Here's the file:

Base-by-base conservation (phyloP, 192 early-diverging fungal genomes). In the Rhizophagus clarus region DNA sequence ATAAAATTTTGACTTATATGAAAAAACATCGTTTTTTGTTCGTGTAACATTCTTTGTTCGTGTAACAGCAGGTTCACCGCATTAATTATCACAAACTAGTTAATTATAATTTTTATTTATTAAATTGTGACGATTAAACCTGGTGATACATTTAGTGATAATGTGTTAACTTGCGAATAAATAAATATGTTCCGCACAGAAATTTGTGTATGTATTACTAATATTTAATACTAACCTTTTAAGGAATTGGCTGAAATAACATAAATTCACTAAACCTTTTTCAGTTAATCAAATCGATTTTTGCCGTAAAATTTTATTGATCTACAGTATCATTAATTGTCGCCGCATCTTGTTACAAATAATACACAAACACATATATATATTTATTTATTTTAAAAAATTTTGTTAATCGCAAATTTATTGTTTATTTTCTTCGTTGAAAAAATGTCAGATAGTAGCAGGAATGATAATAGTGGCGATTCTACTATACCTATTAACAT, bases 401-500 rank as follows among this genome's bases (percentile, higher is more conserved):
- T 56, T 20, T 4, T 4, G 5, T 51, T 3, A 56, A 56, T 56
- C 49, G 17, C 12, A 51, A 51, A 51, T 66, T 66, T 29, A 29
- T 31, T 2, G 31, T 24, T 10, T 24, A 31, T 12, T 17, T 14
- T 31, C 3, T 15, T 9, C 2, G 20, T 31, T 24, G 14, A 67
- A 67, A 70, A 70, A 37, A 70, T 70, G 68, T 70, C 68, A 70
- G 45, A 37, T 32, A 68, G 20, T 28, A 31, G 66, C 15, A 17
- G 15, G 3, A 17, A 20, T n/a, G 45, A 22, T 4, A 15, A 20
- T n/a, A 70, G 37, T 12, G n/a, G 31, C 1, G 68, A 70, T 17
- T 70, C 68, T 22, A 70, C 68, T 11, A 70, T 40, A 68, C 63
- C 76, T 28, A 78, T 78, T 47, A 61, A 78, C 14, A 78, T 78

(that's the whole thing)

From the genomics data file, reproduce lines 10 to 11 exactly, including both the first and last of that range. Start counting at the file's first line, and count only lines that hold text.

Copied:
- T 70, C 68, T 22, A 70, C 68, T 11, A 70, T 40, A 68, C 63
- C 76, T 28, A 78, T 78, T 47, A 61, A 78, C 14, A 78, T 78